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Whilst it may not be a huge deal, we thought it was good to see that Charles Lane, who is a company insider, recently bought US$52k worth of stock, for US$13.02 per share. That might not be a big purchase but it only increased their holding by 1.9%, and could be interpreted as a good sign.
The Last 12 Months Of Insider Transactions At Bank of South Carolina
In the last twelve months, the biggest single purchase by an insider was when President Fleetwood Hassell bought US$189k worth of shares at a price of US$18.92 per share. So it's clear an insider wanted to buy, even at a higher price than the current share price (being US$14.50). Their view may have changed since then, but at least it shows they felt optimistic at the time. To us, it's very important to consider the price insiders pay for shares. Generally speaking, it catches our eye when insiders have purchased shares at above current prices, as it suggests they believed the shares were worth buying, even at a higher price.
In the last twelve months insiders purchased 131.33k shares for US$2.4m. But insiders sold 1601.19 shares worth US$30k. Overall, Bank of South Carolina insiders were net buyers last year. You can see the insider transactions (by individuals) over the last year depicted in the chart below. If you click on the chart, you can see all the individual transactions, including the share price, individual, and the date!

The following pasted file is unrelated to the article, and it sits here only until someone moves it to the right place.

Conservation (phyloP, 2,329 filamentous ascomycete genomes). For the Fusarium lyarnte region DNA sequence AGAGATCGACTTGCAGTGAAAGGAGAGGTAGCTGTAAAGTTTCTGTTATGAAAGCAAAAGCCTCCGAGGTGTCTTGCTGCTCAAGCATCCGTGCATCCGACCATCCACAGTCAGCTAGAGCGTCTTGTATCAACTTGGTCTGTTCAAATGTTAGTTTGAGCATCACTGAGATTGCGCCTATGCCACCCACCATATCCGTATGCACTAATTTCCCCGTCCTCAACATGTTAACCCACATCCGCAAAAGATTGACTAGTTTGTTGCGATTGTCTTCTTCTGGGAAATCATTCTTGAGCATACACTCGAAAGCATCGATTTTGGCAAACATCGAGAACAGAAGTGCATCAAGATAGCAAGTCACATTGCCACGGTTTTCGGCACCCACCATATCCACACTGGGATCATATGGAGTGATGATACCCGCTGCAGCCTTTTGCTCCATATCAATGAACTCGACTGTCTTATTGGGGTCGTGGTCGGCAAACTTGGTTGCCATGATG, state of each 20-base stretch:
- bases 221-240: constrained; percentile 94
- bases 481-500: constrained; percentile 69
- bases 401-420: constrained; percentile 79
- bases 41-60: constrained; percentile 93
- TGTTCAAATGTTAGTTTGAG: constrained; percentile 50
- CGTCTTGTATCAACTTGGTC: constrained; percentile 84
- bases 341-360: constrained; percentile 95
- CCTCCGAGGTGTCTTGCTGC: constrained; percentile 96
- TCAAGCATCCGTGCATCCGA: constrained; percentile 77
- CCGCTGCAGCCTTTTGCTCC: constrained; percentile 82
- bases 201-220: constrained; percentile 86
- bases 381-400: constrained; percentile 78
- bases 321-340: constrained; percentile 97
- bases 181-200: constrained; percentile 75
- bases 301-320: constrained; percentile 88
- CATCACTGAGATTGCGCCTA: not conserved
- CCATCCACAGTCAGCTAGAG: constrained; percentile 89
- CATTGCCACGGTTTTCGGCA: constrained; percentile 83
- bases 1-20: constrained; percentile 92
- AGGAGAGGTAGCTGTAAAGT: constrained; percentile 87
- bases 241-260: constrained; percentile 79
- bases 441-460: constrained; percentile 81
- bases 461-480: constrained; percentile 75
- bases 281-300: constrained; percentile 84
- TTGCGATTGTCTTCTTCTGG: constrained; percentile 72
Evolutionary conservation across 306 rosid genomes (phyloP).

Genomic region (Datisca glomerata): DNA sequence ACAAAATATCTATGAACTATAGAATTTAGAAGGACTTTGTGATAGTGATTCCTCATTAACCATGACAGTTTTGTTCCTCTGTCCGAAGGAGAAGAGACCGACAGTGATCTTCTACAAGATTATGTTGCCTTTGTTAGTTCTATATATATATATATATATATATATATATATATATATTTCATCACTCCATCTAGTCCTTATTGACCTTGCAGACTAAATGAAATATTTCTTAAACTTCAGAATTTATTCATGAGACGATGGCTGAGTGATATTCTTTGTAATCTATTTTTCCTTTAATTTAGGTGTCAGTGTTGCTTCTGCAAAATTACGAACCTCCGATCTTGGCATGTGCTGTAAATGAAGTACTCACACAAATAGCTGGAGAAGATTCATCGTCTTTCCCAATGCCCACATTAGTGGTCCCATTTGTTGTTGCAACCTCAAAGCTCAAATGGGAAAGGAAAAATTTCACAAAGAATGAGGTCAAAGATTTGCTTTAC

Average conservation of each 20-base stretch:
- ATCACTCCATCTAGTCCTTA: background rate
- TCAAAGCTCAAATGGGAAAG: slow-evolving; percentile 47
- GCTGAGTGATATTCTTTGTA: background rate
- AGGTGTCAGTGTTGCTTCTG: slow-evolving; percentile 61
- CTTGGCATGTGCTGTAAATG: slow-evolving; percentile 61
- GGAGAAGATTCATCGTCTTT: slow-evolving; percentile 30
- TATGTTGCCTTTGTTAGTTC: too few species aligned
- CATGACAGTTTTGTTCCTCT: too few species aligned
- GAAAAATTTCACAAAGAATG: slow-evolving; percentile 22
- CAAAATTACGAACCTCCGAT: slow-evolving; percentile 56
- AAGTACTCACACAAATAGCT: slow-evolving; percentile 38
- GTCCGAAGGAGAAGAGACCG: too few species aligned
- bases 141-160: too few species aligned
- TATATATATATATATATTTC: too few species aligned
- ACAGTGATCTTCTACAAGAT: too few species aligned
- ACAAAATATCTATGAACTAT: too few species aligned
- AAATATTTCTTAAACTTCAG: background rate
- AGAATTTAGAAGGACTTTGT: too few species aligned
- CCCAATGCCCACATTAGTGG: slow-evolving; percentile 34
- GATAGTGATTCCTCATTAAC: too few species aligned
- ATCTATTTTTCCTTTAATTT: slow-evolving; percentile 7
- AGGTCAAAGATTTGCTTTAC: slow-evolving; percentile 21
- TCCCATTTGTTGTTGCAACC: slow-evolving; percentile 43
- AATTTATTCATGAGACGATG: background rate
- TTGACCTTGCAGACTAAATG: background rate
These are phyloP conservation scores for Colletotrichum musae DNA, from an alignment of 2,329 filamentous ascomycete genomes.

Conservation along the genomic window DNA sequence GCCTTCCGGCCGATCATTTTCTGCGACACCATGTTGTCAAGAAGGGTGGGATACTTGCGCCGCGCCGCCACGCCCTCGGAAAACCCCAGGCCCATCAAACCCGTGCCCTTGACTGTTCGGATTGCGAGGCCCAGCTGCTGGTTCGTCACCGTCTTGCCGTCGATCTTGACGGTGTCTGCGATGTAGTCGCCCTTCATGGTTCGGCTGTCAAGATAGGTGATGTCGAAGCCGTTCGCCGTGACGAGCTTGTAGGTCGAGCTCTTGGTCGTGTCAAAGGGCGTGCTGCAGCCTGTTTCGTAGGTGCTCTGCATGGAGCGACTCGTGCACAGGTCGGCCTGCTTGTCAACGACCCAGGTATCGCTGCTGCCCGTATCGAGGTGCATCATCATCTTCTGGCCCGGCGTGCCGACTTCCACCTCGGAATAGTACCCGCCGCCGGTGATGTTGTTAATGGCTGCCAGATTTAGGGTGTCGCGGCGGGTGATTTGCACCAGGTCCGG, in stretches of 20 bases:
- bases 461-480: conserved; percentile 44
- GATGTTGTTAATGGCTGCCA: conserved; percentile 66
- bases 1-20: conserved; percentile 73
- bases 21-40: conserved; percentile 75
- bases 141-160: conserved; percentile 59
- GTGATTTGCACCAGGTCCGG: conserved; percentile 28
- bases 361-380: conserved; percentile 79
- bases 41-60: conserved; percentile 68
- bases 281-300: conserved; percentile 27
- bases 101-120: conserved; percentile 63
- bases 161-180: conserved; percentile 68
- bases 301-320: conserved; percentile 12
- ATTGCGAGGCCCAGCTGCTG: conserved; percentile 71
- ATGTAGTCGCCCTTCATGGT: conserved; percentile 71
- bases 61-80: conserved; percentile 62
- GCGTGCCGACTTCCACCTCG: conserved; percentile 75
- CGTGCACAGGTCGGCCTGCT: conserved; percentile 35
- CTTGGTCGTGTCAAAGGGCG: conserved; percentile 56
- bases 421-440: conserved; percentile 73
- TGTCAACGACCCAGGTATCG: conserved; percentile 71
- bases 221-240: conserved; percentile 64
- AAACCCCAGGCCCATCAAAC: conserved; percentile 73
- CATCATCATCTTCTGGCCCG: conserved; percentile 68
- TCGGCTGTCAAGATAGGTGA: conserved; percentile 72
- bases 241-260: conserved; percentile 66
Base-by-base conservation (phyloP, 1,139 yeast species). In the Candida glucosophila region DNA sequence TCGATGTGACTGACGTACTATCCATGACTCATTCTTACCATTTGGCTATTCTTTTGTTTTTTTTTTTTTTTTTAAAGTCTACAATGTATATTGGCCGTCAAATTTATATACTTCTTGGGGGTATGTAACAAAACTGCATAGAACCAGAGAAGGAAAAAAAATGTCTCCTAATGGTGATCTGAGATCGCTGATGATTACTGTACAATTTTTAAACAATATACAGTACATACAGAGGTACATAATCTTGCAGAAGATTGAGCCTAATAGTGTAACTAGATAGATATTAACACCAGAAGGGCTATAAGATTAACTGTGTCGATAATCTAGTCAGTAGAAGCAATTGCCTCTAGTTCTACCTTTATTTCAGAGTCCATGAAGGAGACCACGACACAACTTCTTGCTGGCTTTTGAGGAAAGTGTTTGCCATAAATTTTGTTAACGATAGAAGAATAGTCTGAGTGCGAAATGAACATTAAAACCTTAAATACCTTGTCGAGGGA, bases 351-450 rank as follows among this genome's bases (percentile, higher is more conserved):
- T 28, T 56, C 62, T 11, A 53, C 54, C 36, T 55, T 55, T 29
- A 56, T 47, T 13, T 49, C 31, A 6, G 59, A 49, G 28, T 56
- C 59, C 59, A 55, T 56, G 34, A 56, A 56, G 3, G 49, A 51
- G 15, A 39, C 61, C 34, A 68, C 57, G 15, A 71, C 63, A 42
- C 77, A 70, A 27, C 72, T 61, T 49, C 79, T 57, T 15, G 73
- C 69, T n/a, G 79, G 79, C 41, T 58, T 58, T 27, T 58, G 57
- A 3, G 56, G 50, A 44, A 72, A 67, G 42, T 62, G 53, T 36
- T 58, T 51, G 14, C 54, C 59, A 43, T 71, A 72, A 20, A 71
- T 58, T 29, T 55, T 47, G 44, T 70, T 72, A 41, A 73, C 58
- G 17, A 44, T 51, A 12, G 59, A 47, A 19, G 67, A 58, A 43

Bank of South Carolina is not the only stock insiders are buying. So take a peek at this free list of growing companies with insider buying.
Does Bank of South Carolina Boast High Insider Ownership?
For a common shareholder, it is worth checking how many shares are held by company insiders. A high insider ownership often makes company leadership more mindful of shareholder interests. It appears that Bank of South Carolina insiders own 21% of the company, worth about US$17m. We've certainly seen higher levels of insider ownership elsewhere, but these holdings are enough to suggest alignment between insiders and the other shareholders.
So What Do The Bank of South Carolina Insider Transactions Indicate?
It is good to see recent purchasing. And the longer term insider transactions also give us confidence. When combined with notable insider ownership, these factors suggest Bank of South Carolina insiders are well aligned, and that they may think the share price is too low. So these insider transactions can help us build a thesis about the stock, but it's also worthwhile knowing the risks facing this company. Be aware that Bank of South Carolina is showing 3 warning signs in our investment analysis, and 1 of those is potentially serious...
If you would prefer to check out another company -- one with potentially superior financials -- then do not miss this free list of interesting companies, that have HIGH return on equity and low debt.
For the purposes of this article, insiders are those individuals who report their transactions to the relevant regulatory body. We currently account for open market transactions and private dispositions, but not derivative transactions.
If you spot an error that warrants correction, please contact the editor at firstname.lastname@example.org. This article by Simply Wall St is general in nature. It does not constitute a recommendation to buy or sell any stock, and does not take account of your objectives, or your financial situation. Simply Wall St has no position in the stocks mentioned.
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